Before I begin, I just want to warn you that this will be long and it is very personal.
Last week, my inquisitive, intelligent, loving, energetic, beautiful 3-year-old daughter was diagnosed with Mild Autism.
This was not a total shock to us because we have been going through a lot of evaluations and work with various organizations to get support (I will get into that more later), so we were mostly prepared for it, but it was still not easy to hear. In fact, in some ways I think I am still in denial and I know I have a lot to learn.
I believe it is important to share our story because...
I care about raising awareness. After all, April is Autism Awareness Month.
Autism looks different for nearly everyone with the disorder. There are several traits that psychologists look for and if an individual has some of them, they are diagnosed with "Autism Spectrum Disorder". Aly falls in the mild end of the spectrum, which means that, while she is extremely "high-functioning", she exhibits the following symptoms (these symptoms are listed and discussed in further detail here):
Avoidance of eye contact - For Aly, this looks like fleeting eye contact only when I BEG her to PLEASE look at my eyes and listen to me. She glances at me for a split second then looks away as she continues to listen.
Staring at others - I thought this was completely normal for toddlers, but during her evaluation, I was asked if she does this. Turns out, it is one of the symptoms she exhibits.
Intolerance for changes in routine - This is a BIG one for Aly. She thrives on her routines and can do quite well when we go on vacation or to a friend's house ONLY if we stick to her routines. For example, her teeth brushing routine looks like this:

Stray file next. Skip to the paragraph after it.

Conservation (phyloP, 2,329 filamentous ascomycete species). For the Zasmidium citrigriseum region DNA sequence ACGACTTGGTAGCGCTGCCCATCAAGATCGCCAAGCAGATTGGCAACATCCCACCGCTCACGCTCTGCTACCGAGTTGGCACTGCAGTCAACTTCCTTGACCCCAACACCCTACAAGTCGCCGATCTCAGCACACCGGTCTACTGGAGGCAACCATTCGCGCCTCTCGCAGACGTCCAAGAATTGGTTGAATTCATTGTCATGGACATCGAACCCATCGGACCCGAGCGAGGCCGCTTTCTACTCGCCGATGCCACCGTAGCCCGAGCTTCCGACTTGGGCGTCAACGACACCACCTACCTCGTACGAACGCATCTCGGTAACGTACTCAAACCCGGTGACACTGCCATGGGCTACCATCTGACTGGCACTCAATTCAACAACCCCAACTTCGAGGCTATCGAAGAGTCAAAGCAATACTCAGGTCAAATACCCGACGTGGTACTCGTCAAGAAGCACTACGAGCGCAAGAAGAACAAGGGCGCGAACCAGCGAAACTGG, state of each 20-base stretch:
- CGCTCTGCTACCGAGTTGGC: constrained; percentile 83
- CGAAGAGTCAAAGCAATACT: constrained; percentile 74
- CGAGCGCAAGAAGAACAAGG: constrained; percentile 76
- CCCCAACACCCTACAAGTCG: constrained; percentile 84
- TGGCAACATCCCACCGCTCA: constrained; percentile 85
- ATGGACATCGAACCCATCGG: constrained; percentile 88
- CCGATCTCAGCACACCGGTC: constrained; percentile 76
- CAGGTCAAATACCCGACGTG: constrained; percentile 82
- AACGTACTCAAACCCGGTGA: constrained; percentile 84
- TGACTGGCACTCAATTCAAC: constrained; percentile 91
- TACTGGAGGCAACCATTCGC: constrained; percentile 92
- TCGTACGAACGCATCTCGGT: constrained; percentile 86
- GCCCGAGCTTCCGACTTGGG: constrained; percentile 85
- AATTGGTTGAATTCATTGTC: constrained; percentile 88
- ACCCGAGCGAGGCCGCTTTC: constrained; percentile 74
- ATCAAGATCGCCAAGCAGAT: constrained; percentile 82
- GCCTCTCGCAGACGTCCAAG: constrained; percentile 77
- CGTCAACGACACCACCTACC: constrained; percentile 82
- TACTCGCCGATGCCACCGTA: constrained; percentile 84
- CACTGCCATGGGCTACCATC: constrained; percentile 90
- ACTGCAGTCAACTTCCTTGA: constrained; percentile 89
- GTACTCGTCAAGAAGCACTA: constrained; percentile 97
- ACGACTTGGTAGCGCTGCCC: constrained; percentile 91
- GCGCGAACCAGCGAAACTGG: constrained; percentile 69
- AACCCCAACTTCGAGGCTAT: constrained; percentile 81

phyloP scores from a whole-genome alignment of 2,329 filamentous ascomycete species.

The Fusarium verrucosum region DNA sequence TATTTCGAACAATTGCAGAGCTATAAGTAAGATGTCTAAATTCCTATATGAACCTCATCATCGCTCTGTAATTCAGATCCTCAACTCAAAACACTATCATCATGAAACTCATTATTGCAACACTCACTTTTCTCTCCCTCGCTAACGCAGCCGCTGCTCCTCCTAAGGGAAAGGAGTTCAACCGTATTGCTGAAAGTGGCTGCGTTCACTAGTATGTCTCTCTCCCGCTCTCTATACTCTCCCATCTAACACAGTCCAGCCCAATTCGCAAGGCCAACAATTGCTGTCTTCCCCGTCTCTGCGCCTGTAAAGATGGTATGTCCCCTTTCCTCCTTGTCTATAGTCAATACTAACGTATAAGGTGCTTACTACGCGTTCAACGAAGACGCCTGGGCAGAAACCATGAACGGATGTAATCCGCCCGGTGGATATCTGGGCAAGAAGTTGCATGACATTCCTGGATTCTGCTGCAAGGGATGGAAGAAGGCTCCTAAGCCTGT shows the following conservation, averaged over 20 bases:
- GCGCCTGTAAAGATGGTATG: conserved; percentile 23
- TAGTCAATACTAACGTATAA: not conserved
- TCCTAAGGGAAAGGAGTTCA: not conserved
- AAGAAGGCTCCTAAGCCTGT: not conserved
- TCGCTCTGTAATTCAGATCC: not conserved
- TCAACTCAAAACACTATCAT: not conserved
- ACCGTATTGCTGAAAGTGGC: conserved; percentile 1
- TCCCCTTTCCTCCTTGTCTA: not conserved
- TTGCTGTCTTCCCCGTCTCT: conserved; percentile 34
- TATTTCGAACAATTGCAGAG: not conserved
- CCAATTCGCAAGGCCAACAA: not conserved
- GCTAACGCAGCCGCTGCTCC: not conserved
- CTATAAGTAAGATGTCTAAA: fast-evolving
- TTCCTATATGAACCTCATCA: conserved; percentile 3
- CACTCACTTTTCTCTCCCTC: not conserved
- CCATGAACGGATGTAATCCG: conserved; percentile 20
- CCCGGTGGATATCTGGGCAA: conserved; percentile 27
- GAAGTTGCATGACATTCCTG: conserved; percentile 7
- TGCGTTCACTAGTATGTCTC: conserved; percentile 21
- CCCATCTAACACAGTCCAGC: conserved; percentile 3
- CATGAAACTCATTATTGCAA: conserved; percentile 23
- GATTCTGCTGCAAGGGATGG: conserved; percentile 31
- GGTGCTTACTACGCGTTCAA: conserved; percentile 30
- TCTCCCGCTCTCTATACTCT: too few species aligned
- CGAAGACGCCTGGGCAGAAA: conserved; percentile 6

Mommy or daddy brushes teeth while singing "Twinkle Twinkle Little Star"
Aly has a turn to brush her own teeth while Mommy or Daddy sing "Twinkle Twinkle Little Star"
Aly uses a specific cup to swish and spit TWICE.
If any of these steps are skipped (even when she sees Mommy or Daddy brushing our teeth), she corrects us and makes sure it is done right.
Difficulty starting or maintaining social interactions - In a classroom setting, it is difficult for her to ask a specific person for help. She will struggle with a task for a while before holding up the object she is working with and quietly announce "Need help". On a neighborhood playground, she will go up to other children and say, "Hi, my name is Aly", but seems unsure how to proceed from there. She might follow the kids around, she might join in their game (if invited), or she might just walk away after introducing herself.
"...people with classic autism refrain from engaging in social situations, but mildly autistic people will seek social activities and want make friends with others. The challenge is that they just may not know how to do it." - Marcelina Hardy, MSEd, BCC